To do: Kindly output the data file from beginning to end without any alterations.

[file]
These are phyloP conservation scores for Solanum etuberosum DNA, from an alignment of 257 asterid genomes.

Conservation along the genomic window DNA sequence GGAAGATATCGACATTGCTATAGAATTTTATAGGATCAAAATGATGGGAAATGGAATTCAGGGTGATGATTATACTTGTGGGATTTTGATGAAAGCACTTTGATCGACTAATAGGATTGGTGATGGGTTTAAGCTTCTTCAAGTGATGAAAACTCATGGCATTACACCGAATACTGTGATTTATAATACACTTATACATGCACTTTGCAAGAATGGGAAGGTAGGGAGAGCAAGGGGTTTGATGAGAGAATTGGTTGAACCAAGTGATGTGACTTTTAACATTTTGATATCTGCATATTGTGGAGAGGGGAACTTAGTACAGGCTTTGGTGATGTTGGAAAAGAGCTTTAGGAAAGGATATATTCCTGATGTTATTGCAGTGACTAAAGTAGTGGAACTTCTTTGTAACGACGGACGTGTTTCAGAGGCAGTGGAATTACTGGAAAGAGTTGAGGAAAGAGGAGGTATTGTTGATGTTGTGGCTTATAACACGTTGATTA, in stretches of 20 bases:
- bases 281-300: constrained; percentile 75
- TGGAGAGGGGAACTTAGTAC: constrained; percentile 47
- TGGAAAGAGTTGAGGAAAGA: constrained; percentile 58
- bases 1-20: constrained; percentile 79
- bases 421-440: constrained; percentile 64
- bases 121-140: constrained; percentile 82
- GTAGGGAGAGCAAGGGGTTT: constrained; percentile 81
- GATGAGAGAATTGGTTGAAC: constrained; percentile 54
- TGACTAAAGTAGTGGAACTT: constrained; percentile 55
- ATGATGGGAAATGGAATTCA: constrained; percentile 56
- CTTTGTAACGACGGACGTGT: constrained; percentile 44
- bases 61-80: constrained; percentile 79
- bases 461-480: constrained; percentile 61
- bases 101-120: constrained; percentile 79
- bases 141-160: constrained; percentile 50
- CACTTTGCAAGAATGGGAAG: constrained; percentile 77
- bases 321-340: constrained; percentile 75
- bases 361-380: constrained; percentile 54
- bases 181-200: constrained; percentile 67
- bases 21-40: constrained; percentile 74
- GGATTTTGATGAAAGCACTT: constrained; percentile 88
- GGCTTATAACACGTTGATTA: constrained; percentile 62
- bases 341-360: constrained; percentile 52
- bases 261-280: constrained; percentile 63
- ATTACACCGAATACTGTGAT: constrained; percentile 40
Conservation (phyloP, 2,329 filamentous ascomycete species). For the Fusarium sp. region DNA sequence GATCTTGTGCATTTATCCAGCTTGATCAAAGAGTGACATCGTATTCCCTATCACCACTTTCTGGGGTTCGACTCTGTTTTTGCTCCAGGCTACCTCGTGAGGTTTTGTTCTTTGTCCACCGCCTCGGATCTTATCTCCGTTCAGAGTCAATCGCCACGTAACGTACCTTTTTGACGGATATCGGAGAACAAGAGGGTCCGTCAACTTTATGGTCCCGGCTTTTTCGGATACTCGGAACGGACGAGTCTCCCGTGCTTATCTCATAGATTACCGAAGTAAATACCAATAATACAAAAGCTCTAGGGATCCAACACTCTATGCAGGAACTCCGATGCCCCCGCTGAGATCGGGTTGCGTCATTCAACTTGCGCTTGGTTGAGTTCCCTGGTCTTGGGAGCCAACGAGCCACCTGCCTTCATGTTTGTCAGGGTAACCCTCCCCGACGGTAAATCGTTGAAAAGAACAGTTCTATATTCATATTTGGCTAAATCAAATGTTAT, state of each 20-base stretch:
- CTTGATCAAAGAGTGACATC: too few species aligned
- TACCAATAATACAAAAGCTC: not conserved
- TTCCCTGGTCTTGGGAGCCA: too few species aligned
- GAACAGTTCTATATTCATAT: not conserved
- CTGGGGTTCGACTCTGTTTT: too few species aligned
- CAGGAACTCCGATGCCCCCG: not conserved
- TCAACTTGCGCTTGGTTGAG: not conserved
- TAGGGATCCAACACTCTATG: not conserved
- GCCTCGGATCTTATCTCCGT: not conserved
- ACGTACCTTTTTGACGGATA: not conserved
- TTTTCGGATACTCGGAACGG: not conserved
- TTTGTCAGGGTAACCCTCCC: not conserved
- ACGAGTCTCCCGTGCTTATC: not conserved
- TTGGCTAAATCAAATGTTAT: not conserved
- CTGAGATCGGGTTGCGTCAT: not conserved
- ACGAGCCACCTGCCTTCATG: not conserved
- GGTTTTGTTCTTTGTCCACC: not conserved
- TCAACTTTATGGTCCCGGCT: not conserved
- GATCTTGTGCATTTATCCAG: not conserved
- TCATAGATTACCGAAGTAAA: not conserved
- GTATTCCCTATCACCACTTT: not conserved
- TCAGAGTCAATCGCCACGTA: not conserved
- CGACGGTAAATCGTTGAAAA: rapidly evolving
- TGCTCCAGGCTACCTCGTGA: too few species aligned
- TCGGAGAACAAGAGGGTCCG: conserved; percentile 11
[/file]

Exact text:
These are phyloP conservation scores for Solanum etuberosum DNA, from an alignment of 257 asterid genomes.

Conservation along the genomic window DNA sequence GGAAGATATCGACATTGCTATAGAATTTTATAGGATCAAAATGATGGGAAATGGAATTCAGGGTGATGATTATACTTGTGGGATTTTGATGAAAGCACTTTGATCGACTAATAGGATTGGTGATGGGTTTAAGCTTCTTCAAGTGATGAAAACTCATGGCATTACACCGAATACTGTGATTTATAATACACTTATACATGCACTTTGCAAGAATGGGAAGGTAGGGAGAGCAAGGGGTTTGATGAGAGAATTGGTTGAACCAAGTGATGTGACTTTTAACATTTTGATATCTGCATATTGTGGAGAGGGGAACTTAGTACAGGCTTTGGTGATGTTGGAAAAGAGCTTTAGGAAAGGATATATTCCTGATGTTATTGCAGTGACTAAAGTAGTGGAACTTCTTTGTAACGACGGACGTGTTTCAGAGGCAGTGGAATTACTGGAAAGAGTTGAGGAAAGAGGAGGTATTGTTGATGTTGTGGCTTATAACACGTTGATTA, in stretches of 20 bases:
- bases 281-300: constrained; percentile 75
- TGGAGAGGGGAACTTAGTAC: constrained; percentile 47
- TGGAAAGAGTTGAGGAAAGA: constrained; percentile 58
- bases 1-20: constrained; percentile 79
- bases 421-440: constrained; percentile 64
- bases 121-140: constrained; percentile 82
- GTAGGGAGAGCAAGGGGTTT: constrained; percentile 81
- GATGAGAGAATTGGTTGAAC: constrained; percentile 54
- TGACTAAAGTAGTGGAACTT: constrained; percentile 55
- ATGATGGGAAATGGAATTCA: constrained; percentile 56
- CTTTGTAACGACGGACGTGT: constrained; percentile 44
- bases 61-80: constrained; percentile 79
- bases 461-480: constrained; percentile 61
- bases 101-120: constrained; percentile 79
- bases 141-160: constrained; percentile 50
- CACTTTGCAAGAATGGGAAG: constrained; percentile 77
- bases 321-340: constrained; percentile 75
- bases 361-380: constrained; percentile 54
- bases 181-200: constrained; percentile 67
- bases 21-40: constrained; percentile 74
- GGATTTTGATGAAAGCACTT: constrained; percentile 88
- GGCTTATAACACGTTGATTA: constrained; percentile 62
- bases 341-360: constrained; percentile 52
- bases 261-280: constrained; percentile 63
- ATTACACCGAATACTGTGAT: constrained; percentile 40
Conservation (phyloP, 2,329 filamentous ascomycete species). For the Fusarium sp. region DNA sequence GATCTTGTGCATTTATCCAGCTTGATCAAAGAGTGACATCGTATTCCCTATCACCACTTTCTGGGGTTCGACTCTGTTTTTGCTCCAGGCTACCTCGTGAGGTTTTGTTCTTTGTCCACCGCCTCGGATCTTATCTCCGTTCAGAGTCAATCGCCACGTAACGTACCTTTTTGACGGATATCGGAGAACAAGAGGGTCCGTCAACTTTATGGTCCCGGCTTTTTCGGATACTCGGAACGGACGAGTCTCCCGTGCTTATCTCATAGATTACCGAAGTAAATACCAATAATACAAAAGCTCTAGGGATCCAACACTCTATGCAGGAACTCCGATGCCCCCGCTGAGATCGGGTTGCGTCATTCAACTTGCGCTTGGTTGAGTTCCCTGGTCTTGGGAGCCAACGAGCCACCTGCCTTCATGTTTGTCAGGGTAACCCTCCCCGACGGTAAATCGTTGAAAAGAACAGTTCTATATTCATATTTGGCTAAATCAAATGTTAT, state of each 20-base stretch:
- CTTGATCAAAGAGTGACATC: too few species aligned
- TACCAATAATACAAAAGCTC: not conserved
- TTCCCTGGTCTTGGGAGCCA: too few species aligned
- GAACAGTTCTATATTCATAT: not conserved
- CTGGGGTTCGACTCTGTTTT: too few species aligned
- CAGGAACTCCGATGCCCCCG: not conserved
- TCAACTTGCGCTTGGTTGAG: not conserved
- TAGGGATCCAACACTCTATG: not conserved
- GCCTCGGATCTTATCTCCGT: not conserved
- ACGTACCTTTTTGACGGATA: not conserved
- TTTTCGGATACTCGGAACGG: not conserved
- TTTGTCAGGGTAACCCTCCC: not conserved
- ACGAGTCTCCCGTGCTTATC: not conserved
- TTGGCTAAATCAAATGTTAT: not conserved
- CTGAGATCGGGTTGCGTCAT: not conserved
- ACGAGCCACCTGCCTTCATG: not conserved
- GGTTTTGTTCTTTGTCCACC: not conserved
- TCAACTTTATGGTCCCGGCT: not conserved
- GATCTTGTGCATTTATCCAG: not conserved
- TCATAGATTACCGAAGTAAA: not conserved
- GTATTCCCTATCACCACTTT: not conserved
- TCAGAGTCAATCGCCACGTA: not conserved
- CGACGGTAAATCGTTGAAAA: rapidly evolving
- TGCTCCAGGCTACCTCGTGA: too few species aligned
- TCGGAGAACAAGAGGGTCCG: conserved; percentile 11